Stock<>Index Option Arbitrage?

Discussion in 'Options' started by sondermark, Oct 28, 2011.

  1. Hi,

    I have been thinking about some options strategies lately.
    When looking at stock options they seem to generally have more premium/volatility priced in compared to stock indexes. Is this a correct assumption?

    If the above is correct it should be possible to “arbitrage” a profit by: selling e.g. put options on all 30 dow stocks and while simultaneously buying an index option.

    I guess I am overlooking something, anyone care to comment?

    Thank you in advance.

    Kind regards,
  2. Dispersion

    You're best to tinker with OTM calls rather than eat the index skew on short dispersion (in puts).
  3. ASE1245


    Dispersion theory typically looks for an opportunity to buy the parts and sell the whole. It's possible for the other side to line up, but more risk. The parts often have bigger moves while the index can stand still if some stocks in the index go up and other go down. Look at the day Apple came out with earnnings. The stock was down over 5% on the open,yet the Nasdaq was flat to up.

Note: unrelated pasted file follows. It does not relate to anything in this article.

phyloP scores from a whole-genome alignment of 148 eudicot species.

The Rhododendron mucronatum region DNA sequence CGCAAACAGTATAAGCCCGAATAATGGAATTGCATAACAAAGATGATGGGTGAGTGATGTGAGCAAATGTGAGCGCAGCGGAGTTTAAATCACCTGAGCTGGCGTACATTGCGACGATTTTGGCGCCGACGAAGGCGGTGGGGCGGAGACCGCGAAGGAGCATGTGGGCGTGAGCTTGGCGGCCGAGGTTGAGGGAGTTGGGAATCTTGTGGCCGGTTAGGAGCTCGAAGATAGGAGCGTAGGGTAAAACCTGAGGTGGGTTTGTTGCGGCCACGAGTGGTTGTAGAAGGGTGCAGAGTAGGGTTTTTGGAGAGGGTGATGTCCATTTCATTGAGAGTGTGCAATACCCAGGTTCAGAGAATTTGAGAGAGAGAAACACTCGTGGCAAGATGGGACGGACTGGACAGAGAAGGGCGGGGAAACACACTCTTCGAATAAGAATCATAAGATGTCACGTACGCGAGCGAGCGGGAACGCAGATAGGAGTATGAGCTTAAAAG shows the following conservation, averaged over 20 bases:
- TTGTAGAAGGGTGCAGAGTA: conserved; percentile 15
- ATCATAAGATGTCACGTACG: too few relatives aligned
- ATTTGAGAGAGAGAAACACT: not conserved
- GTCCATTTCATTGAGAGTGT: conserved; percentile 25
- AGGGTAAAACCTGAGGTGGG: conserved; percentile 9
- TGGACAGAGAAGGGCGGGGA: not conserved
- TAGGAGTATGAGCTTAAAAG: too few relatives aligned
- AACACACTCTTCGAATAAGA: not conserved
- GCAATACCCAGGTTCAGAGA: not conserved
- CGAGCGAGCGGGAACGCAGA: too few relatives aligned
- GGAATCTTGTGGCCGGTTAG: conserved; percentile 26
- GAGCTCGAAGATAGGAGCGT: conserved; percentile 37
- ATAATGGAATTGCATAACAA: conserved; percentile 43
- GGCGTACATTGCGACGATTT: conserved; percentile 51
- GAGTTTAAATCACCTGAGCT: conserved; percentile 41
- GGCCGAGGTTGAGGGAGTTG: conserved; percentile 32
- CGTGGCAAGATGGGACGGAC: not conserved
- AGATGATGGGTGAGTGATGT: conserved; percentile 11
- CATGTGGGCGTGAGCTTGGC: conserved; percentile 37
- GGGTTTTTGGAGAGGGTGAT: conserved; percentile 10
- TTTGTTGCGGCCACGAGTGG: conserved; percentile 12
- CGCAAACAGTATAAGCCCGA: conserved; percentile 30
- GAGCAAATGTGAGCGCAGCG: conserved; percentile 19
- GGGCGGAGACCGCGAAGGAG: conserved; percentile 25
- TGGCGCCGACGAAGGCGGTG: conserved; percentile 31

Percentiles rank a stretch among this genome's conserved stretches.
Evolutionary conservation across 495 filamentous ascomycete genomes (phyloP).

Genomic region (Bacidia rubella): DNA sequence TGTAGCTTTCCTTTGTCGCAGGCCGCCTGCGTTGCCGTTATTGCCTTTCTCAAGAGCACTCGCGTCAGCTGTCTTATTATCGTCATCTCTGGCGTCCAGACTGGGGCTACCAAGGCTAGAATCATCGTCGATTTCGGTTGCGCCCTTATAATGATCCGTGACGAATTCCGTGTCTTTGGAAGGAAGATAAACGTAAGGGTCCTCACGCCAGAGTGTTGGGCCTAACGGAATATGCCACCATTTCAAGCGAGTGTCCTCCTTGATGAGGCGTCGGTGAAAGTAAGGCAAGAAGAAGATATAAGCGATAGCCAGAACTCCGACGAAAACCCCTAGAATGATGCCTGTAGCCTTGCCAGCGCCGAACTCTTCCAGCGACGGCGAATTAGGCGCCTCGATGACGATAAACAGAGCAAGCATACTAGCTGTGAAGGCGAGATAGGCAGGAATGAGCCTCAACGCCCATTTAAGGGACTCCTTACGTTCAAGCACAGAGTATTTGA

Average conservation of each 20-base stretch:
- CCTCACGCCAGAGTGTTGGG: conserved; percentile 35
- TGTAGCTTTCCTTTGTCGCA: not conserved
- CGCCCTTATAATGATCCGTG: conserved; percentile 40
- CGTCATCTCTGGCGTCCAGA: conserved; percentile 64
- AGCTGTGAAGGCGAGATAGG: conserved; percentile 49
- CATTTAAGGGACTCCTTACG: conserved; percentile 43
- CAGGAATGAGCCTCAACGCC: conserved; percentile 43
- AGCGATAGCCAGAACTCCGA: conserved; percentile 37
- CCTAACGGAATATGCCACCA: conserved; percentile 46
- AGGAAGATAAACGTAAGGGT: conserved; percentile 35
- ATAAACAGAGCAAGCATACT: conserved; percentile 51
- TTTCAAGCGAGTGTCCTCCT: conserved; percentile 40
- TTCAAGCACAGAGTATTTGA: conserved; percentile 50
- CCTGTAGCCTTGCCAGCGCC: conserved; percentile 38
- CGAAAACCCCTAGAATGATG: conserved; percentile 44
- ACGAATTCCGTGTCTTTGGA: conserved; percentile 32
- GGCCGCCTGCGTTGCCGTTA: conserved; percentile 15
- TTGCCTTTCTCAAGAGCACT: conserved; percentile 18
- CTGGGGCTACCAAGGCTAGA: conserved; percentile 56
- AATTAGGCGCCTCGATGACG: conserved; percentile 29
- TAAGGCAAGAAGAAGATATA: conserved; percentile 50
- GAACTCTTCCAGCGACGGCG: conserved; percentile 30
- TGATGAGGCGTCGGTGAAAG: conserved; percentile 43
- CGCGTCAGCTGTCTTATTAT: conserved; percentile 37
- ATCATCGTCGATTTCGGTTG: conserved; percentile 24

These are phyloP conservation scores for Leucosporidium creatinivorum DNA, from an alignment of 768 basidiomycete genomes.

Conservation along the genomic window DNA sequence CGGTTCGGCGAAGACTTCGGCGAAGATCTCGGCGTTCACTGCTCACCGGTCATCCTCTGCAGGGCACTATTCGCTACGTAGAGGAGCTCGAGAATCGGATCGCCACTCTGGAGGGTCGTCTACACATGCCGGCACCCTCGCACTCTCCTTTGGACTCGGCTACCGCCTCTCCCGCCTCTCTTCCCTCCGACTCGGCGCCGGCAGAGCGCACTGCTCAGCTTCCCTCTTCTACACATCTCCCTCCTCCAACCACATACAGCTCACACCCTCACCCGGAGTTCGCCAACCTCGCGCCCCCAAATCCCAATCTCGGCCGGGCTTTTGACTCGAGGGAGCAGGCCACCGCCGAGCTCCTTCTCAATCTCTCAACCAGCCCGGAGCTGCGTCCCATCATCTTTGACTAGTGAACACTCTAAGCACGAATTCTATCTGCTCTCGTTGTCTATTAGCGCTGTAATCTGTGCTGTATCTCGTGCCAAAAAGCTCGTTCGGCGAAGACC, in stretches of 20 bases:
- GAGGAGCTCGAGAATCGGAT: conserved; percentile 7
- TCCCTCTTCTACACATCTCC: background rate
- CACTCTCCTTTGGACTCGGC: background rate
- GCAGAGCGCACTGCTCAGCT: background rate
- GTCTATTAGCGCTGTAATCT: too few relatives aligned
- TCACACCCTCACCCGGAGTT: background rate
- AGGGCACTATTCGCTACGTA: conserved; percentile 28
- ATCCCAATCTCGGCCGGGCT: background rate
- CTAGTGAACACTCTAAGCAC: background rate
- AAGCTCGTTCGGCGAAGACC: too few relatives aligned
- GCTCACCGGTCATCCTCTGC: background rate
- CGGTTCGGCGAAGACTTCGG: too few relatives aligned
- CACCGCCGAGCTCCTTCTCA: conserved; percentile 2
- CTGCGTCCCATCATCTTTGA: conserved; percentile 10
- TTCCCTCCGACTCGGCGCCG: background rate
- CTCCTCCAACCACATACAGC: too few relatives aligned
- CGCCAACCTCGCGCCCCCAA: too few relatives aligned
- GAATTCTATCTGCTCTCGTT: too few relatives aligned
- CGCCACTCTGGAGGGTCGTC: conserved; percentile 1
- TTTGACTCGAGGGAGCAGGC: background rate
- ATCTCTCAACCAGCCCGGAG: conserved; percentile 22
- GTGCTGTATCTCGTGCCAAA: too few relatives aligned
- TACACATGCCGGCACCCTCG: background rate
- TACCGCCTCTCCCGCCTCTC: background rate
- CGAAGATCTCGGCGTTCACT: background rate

4. Thank you for the answers so far I need to read up dispersion theory it seems.

    At expiration date the index will be the value of its components and therefore it seems that the put option I bought should offset the total risk of the options sold (on each index component). Why is this not the case?

    P.S. I promise to read up on dispersion ;)

  5. Read FDAX's paper and you'll understand...
  6. After reading up on the subject I am still convinced that it should work in theory. It seems to be similar to index arbitrage where one sells the index components and buys index futures if they get out of line.

    At expiration date we know that the index will be the value of its components. So if one can withstand the heat from initiation until expiration the profit should be:

    P = (Sum of premium collected on the stock options sold) – (Premium paid for index Option)

    This obviously only work if the combined premium on the stock options in the index is larger than the premium on the index options. Since this is known in advance one will only do profitable setups.

    Am I overlooking something?

  7. I have just calculated the implied volatility on all components of the DJIA and the index itself. According to my calculations the implied volatility of the components was on (weighted) average 17.55% higher than the index.

    To me it seems like an arbitrage opportunity if one can withstand the heat until expiration date.


  8. Post your exact trade, then we can crunch the numbers. The results will show your idea sucks.
  9. sle


    Really? Are you going to "crunch the numbers"?
    My impression was that you specialize in picking bottoms...
    #10     Oct 29, 2011